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The Pacha of Many Tales   By: (1792-1848)

Book cover

First Page:

THE PACHA OF MANY TALES

by

CAPTAIN MARRYAT

List of Tales

Story of the Camel Driver Story of the Greek Slave Story of the Monk Story of the Monk (continued) Huckaback Manuscript of the Monk Third Voyage of Huckaback Fourth Voyage of Huckaback Fifth Voyage of Huckaback Sixth Voyage of Huckaback The Last Voyage of Huckaback The Scarred Lover The Story of Hudusi Tale of the English Sailor The Water Carrier The Wondrous Tale of Han Story of the Old Woman

Prefatory Note

The Pacha of Many Tales, as indeed its title suggests, is constructed in direct imitation of the Arabian Nights . A Pacha of olden days, enchanted by the stories of Schezehezerade, becomes emulous of the great Haroun, and determines to procure his own stock of entertainment. By the assistance of a wily barber vizier he succeeds in the attempt, and listens with greedy credulity to the marvellous histories herein set forth.

On one occasion an English sailor is dragged into the august presence, and demands, with all the dogged independence of his race, the reasons for such treatment.

"You must tell lies, and you will have gold," replies the vizier.

"Tell lies," says Jack Tar, "that is, spin yarns. Well, I can do that."

The volume before us could not be more suggestively described. It is a collection of admirable short stories of intrigue and adventure, traveller's wonders narrated with a perfect air of good faith and no regard for truth or probability. All the countries on the globe, and many existing only in the imagination, are called into requisition to produce a brilliant phantasmagoria of manners and customs. The stories move rapidly and defy criticism by the very occasion of their being, invented to amuse and astonish a jaded autocrat.

Hence we feel no shock in reading of an island where the commonest utensils are made of gold, a nursery of whales, five months in the interior of an iceberg, or a journey among the clouds during a thunderstorm. The demand for brevity strengthens Marryat's style, and saves him from padding. He is very happy in contriving expediences, and evinces considerable wit in the conception, for instance, of Yussuf the water carrier. Some of the stories, again, are really dramatic, and the "Second Voyage of Huckaback" (p. 126) reaches a height of weird horror that recalls, without paling before the thought, certain passages in The Ancient Mariner .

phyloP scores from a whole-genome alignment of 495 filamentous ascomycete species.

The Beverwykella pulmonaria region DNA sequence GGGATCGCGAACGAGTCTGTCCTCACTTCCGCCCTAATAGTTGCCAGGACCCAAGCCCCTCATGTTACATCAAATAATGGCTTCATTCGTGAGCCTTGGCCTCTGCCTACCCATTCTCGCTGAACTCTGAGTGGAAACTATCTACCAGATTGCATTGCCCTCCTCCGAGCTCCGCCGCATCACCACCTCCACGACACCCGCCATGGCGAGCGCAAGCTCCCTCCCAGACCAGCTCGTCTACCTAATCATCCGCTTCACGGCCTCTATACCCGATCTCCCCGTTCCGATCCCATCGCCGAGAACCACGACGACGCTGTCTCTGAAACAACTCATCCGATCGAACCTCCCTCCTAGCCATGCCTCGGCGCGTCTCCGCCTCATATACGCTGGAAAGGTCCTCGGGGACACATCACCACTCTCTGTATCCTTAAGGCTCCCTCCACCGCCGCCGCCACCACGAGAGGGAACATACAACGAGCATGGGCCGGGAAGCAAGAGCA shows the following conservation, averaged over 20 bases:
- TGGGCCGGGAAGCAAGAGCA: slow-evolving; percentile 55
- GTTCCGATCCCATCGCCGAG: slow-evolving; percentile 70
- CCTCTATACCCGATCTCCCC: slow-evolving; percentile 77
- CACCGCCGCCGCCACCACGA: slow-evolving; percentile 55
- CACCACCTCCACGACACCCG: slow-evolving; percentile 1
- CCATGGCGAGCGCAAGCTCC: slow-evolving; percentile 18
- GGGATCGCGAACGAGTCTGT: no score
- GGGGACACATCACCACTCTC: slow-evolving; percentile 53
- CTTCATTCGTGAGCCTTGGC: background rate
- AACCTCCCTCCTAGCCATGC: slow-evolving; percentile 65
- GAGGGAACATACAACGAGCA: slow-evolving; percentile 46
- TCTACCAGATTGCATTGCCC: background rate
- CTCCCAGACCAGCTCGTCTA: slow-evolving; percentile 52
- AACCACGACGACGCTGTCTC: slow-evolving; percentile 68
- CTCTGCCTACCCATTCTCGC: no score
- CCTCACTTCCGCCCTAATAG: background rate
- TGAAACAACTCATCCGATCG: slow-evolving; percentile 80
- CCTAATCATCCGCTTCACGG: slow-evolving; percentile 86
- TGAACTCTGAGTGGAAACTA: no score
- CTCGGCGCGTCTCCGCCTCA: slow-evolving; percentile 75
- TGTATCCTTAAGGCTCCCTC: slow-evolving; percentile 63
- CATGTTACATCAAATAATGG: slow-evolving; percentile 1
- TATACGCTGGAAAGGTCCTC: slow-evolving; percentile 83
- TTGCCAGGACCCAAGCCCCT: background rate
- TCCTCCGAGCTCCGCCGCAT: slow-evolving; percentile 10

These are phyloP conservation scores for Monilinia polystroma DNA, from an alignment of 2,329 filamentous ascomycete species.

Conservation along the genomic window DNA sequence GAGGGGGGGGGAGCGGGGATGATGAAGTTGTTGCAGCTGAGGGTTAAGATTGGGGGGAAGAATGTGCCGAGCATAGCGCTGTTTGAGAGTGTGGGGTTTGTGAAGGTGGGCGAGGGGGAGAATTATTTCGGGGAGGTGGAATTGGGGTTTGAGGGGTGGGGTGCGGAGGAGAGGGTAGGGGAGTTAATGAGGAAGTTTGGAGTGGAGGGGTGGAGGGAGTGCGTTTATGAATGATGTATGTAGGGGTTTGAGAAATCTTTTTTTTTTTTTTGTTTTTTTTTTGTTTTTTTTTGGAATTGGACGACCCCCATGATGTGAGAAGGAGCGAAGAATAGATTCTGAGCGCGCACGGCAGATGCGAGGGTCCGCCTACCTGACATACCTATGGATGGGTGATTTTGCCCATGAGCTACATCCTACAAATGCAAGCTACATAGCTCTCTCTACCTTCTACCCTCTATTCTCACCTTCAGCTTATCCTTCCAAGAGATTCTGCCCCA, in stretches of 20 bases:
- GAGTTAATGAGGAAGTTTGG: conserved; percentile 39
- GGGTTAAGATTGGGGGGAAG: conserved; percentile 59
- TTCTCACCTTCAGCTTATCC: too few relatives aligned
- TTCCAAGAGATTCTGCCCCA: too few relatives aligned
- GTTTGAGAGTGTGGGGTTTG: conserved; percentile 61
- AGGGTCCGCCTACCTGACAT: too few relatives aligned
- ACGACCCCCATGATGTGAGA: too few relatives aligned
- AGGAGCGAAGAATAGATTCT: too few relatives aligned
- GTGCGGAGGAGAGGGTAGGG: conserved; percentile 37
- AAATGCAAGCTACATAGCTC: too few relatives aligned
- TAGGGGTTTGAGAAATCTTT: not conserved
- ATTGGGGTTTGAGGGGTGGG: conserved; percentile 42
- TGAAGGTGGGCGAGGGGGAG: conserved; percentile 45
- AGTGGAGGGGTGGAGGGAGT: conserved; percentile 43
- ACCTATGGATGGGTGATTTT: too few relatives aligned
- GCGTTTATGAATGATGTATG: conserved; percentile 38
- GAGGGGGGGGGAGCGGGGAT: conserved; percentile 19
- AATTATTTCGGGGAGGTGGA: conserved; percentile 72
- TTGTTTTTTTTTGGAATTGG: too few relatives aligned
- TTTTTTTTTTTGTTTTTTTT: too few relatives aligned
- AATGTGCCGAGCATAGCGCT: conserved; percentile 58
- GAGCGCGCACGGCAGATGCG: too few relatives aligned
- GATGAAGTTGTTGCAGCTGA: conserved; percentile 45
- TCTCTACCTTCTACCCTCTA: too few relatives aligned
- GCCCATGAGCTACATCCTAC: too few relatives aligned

The Pacha of Many Tales was first published in The Metropolitan Magazine , 1831 1835. During its appearance Marryat printed in the same magazine (in 1833) a drama, The Monk of Seville , of which the plot is almost exactly identical with The Story of the Monk (p. 44). "Port Royal Tom," the shark, and his Government pension, also appear in Jacob Faithful , Chap. XXV.

The Pacha of Many Tales is here printed, with a few corrections, from the second edition in 3 vols. A.K. Newman & Co., 1844.

R.B.J

Chapter I

Every one acquainted with the manners and customs of the East must be aware, that there is no situation of eminence more unstable, or more dangerous to its possessor, than that of a pacha. Nothing, perhaps, affords us more convincing proof of the risk which men will incur, to obtain a temporary authority over their fellow creatures, than the avidity with which this office is accepted from the sultan; who, within the memory of the new occupant, has consigned scores of his predecessors to the bowstring. It would almost appear, as if the despot but elevated a head from the crowd, that he might obtain a more fair and uninterrupted sweep for his scimitar, when he cut it off; only exceeded in his peculiar taste by the king of Dahomy, who is said to ornament the steps of his palace with heads, fresh severed, each returning sun, as we renew the decoration of our apartments from our gay parterres. I make these observations, that I may not be accused of a disregard to chronology, in not precisely stating the year, or rather the months, during which flourished one of a race, who, like the flowers of the Cistus, one morning in all their splendour, on the next, are strewed lifeless on the ground to make room for their successors... Continue reading book >>




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